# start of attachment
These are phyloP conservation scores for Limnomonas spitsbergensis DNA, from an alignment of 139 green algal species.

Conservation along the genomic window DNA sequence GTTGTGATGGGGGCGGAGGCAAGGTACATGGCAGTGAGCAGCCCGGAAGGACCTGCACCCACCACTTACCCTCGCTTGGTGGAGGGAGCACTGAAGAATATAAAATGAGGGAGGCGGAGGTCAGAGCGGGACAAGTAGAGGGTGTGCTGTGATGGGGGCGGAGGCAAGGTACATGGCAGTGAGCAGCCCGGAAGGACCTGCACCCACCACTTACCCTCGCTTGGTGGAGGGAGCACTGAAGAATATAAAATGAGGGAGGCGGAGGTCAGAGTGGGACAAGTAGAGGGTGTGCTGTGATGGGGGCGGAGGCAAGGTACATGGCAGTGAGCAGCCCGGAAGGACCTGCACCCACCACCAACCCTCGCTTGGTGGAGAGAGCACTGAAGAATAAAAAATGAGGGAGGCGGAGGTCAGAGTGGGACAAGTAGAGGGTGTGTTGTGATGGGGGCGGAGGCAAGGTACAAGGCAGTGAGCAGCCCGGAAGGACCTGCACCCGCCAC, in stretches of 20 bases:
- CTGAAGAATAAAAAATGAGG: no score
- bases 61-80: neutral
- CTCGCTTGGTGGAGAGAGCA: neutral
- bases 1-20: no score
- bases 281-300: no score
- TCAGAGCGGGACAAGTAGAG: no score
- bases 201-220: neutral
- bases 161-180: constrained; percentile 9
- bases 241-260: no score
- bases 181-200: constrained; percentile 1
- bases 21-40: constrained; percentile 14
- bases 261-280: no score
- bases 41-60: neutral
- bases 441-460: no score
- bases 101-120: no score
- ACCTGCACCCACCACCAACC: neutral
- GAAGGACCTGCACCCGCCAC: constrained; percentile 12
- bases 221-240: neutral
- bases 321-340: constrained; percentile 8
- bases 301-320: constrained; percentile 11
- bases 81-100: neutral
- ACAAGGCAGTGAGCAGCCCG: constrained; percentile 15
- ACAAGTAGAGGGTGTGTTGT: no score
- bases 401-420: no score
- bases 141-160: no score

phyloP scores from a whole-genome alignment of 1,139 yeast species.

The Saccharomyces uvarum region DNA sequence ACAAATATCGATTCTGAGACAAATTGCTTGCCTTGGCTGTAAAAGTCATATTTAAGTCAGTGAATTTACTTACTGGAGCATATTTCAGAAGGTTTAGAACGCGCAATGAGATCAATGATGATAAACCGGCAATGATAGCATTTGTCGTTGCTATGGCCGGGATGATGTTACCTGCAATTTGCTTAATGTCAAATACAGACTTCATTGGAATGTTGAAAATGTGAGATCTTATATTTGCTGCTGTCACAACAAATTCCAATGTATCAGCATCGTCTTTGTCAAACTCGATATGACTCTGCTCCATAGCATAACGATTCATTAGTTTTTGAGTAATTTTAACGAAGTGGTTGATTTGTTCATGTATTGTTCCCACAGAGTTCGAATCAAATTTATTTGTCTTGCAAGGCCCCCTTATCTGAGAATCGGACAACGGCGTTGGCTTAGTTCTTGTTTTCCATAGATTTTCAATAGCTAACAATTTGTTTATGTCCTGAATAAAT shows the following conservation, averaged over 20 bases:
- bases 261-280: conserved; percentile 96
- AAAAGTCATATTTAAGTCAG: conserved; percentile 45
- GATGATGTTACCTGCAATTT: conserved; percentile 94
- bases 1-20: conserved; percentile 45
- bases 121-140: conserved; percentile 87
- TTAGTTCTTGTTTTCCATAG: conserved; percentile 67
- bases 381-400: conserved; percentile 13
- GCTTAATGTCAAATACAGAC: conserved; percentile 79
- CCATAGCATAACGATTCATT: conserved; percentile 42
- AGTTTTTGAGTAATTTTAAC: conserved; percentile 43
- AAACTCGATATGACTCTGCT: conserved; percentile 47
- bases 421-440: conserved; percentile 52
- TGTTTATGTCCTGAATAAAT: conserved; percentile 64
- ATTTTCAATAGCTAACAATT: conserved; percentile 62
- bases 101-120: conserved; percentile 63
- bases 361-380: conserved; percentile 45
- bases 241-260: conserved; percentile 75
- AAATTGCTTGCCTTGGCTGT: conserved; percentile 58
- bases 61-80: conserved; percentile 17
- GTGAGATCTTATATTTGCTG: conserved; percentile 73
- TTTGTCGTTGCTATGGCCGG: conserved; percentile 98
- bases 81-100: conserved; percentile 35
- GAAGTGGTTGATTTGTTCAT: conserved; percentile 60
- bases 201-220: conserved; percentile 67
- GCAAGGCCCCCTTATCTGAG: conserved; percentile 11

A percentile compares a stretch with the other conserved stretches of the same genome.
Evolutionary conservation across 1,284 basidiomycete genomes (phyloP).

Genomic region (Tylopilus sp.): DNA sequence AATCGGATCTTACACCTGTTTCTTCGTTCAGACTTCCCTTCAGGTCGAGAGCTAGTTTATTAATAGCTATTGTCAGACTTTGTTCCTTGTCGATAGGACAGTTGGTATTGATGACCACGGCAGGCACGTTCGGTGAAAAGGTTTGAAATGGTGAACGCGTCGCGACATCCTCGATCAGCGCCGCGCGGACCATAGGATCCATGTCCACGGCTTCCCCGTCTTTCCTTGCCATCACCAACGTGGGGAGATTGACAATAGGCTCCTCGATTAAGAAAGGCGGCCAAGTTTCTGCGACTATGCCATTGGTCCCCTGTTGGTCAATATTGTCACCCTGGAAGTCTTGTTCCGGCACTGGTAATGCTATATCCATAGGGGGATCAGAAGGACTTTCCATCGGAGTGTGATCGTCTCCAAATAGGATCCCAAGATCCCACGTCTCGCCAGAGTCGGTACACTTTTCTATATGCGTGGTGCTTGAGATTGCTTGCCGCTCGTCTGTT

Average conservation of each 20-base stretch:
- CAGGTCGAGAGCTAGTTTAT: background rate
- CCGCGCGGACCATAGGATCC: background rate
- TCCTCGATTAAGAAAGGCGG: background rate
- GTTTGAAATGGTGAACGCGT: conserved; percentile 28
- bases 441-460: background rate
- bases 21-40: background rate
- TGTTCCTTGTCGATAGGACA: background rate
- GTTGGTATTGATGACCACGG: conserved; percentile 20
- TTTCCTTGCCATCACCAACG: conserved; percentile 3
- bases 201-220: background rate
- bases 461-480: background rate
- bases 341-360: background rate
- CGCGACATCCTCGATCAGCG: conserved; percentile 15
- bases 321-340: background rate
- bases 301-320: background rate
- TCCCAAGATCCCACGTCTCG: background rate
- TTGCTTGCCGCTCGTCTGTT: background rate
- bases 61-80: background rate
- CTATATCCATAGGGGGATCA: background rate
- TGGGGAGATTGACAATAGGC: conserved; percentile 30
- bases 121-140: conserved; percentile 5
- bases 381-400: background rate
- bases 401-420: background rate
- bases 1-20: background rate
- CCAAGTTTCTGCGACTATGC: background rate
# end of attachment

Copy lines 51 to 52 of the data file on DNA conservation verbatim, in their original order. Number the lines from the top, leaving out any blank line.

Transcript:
- bases 81-100: conserved; percentile 35
- GAAGTGGTTGATTTGTTCAT: conserved; percentile 60